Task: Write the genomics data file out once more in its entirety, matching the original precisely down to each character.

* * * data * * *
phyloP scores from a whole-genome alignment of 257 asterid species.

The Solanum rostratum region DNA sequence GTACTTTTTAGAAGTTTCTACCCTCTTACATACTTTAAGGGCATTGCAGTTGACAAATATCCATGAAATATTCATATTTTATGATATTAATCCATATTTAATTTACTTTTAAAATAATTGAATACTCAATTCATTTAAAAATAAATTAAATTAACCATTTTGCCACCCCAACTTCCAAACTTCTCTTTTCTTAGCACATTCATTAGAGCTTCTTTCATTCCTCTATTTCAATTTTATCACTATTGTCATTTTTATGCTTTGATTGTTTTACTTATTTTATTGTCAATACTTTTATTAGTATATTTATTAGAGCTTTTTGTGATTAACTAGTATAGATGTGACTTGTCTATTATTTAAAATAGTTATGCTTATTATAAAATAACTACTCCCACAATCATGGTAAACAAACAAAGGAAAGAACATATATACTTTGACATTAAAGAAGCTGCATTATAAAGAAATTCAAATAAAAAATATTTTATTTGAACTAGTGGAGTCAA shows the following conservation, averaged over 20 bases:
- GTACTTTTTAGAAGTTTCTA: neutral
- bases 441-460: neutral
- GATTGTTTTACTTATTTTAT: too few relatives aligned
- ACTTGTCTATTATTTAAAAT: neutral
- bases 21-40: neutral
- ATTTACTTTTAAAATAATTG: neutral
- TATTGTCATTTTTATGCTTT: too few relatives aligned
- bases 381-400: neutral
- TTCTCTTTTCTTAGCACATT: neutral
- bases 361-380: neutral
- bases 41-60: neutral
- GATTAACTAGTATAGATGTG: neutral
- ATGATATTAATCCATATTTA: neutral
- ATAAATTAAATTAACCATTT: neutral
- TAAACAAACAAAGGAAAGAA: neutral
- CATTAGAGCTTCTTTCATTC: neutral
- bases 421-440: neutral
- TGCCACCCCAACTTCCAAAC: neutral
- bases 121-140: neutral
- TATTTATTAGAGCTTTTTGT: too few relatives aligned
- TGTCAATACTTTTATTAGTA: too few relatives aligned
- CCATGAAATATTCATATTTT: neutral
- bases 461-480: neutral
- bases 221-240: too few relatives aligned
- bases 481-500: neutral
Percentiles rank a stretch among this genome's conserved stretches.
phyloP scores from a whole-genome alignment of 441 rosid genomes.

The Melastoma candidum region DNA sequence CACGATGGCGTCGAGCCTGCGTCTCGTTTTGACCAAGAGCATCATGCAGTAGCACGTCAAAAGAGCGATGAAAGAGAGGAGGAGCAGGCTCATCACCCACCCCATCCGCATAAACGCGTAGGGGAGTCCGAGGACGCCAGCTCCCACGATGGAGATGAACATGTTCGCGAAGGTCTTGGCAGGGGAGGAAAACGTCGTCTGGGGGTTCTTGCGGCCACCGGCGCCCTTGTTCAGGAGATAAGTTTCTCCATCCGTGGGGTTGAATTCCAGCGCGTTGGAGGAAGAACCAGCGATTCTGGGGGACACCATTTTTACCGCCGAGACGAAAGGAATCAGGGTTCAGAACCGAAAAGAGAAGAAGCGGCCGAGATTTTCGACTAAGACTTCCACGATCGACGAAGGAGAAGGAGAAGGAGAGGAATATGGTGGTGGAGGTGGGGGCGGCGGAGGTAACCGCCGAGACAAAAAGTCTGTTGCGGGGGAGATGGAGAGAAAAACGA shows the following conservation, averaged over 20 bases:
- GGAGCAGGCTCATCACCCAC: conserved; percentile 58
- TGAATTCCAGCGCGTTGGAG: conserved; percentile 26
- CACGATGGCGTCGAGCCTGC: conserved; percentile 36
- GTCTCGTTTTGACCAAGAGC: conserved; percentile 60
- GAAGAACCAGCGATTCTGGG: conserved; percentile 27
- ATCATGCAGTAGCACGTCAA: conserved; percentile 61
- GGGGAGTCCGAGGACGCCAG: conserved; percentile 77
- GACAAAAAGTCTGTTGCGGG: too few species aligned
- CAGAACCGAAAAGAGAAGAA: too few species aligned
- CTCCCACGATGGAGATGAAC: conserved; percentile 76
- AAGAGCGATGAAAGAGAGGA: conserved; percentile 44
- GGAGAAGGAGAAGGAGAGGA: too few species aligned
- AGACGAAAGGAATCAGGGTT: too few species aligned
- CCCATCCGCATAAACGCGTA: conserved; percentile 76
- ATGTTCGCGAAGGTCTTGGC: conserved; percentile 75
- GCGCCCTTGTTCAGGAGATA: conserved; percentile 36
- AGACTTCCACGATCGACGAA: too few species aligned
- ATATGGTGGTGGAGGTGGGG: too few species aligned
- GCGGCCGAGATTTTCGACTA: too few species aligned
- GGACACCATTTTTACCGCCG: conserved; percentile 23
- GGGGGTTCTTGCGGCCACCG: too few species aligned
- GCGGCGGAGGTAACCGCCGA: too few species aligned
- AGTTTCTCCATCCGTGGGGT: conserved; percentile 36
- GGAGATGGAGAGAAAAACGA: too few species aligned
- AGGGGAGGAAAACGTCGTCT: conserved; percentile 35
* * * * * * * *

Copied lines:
phyloP scores from a whole-genome alignment of 257 asterid species.

The Solanum rostratum region DNA sequence GTACTTTTTAGAAGTTTCTACCCTCTTACATACTTTAAGGGCATTGCAGTTGACAAATATCCATGAAATATTCATATTTTATGATATTAATCCATATTTAATTTACTTTTAAAATAATTGAATACTCAATTCATTTAAAAATAAATTAAATTAACCATTTTGCCACCCCAACTTCCAAACTTCTCTTTTCTTAGCACATTCATTAGAGCTTCTTTCATTCCTCTATTTCAATTTTATCACTATTGTCATTTTTATGCTTTGATTGTTTTACTTATTTTATTGTCAATACTTTTATTAGTATATTTATTAGAGCTTTTTGTGATTAACTAGTATAGATGTGACTTGTCTATTATTTAAAATAGTTATGCTTATTATAAAATAACTACTCCCACAATCATGGTAAACAAACAAAGGAAAGAACATATATACTTTGACATTAAAGAAGCTGCATTATAAAGAAATTCAAATAAAAAATATTTTATTTGAACTAGTGGAGTCAA shows the following conservation, averaged over 20 bases:
- GTACTTTTTAGAAGTTTCTA: neutral
- bases 441-460: neutral
- GATTGTTTTACTTATTTTAT: too few relatives aligned
- ACTTGTCTATTATTTAAAAT: neutral
- bases 21-40: neutral
- ATTTACTTTTAAAATAATTG: neutral
- TATTGTCATTTTTATGCTTT: too few relatives aligned
- bases 381-400: neutral
- TTCTCTTTTCTTAGCACATT: neutral
- bases 361-380: neutral
- bases 41-60: neutral
- GATTAACTAGTATAGATGTG: neutral
- ATGATATTAATCCATATTTA: neutral
- ATAAATTAAATTAACCATTT: neutral
- TAAACAAACAAAGGAAAGAA: neutral
- CATTAGAGCTTCTTTCATTC: neutral
- bases 421-440: neutral
- TGCCACCCCAACTTCCAAAC: neutral
- bases 121-140: neutral
- TATTTATTAGAGCTTTTTGT: too few relatives aligned
- TGTCAATACTTTTATTAGTA: too few relatives aligned
- CCATGAAATATTCATATTTT: neutral
- bases 461-480: neutral
- bases 221-240: too few relatives aligned
- bases 481-500: neutral
Percentiles rank a stretch among this genome's conserved stretches.
phyloP scores from a whole-genome alignment of 441 rosid genomes.

The Melastoma candidum region DNA sequence CACGATGGCGTCGAGCCTGCGTCTCGTTTTGACCAAGAGCATCATGCAGTAGCACGTCAAAAGAGCGATGAAAGAGAGGAGGAGCAGGCTCATCACCCACCCCATCCGCATAAACGCGTAGGGGAGTCCGAGGACGCCAGCTCCCACGATGGAGATGAACATGTTCGCGAAGGTCTTGGCAGGGGAGGAAAACGTCGTCTGGGGGTTCTTGCGGCCACCGGCGCCCTTGTTCAGGAGATAAGTTTCTCCATCCGTGGGGTTGAATTCCAGCGCGTTGGAGGAAGAACCAGCGATTCTGGGGGACACCATTTTTACCGCCGAGACGAAAGGAATCAGGGTTCAGAACCGAAAAGAGAAGAAGCGGCCGAGATTTTCGACTAAGACTTCCACGATCGACGAAGGAGAAGGAGAAGGAGAGGAATATGGTGGTGGAGGTGGGGGCGGCGGAGGTAACCGCCGAGACAAAAAGTCTGTTGCGGGGGAGATGGAGAGAAAAACGA shows the following conservation, averaged over 20 bases:
- GGAGCAGGCTCATCACCCAC: conserved; percentile 58
- TGAATTCCAGCGCGTTGGAG: conserved; percentile 26
- CACGATGGCGTCGAGCCTGC: conserved; percentile 36
- GTCTCGTTTTGACCAAGAGC: conserved; percentile 60
- GAAGAACCAGCGATTCTGGG: conserved; percentile 27
- ATCATGCAGTAGCACGTCAA: conserved; percentile 61
- GGGGAGTCCGAGGACGCCAG: conserved; percentile 77
- GACAAAAAGTCTGTTGCGGG: too few species aligned
- CAGAACCGAAAAGAGAAGAA: too few species aligned
- CTCCCACGATGGAGATGAAC: conserved; percentile 76
- AAGAGCGATGAAAGAGAGGA: conserved; percentile 44
- GGAGAAGGAGAAGGAGAGGA: too few species aligned
- AGACGAAAGGAATCAGGGTT: too few species aligned
- CCCATCCGCATAAACGCGTA: conserved; percentile 76
- ATGTTCGCGAAGGTCTTGGC: conserved; percentile 75
- GCGCCCTTGTTCAGGAGATA: conserved; percentile 36
- AGACTTCCACGATCGACGAA: too few species aligned
- ATATGGTGGTGGAGGTGGGG: too few species aligned
- GCGGCCGAGATTTTCGACTA: too few species aligned
- GGACACCATTTTTACCGCCG: conserved; percentile 23
- GGGGGTTCTTGCGGCCACCG: too few species aligned
- GCGGCGGAGGTAACCGCCGA: too few species aligned
- AGTTTCTCCATCCGTGGGGT: conserved; percentile 36
- GGAGATGGAGAGAAAAACGA: too few species aligned
- AGGGGAGGAAAACGTCGTCT: conserved; percentile 35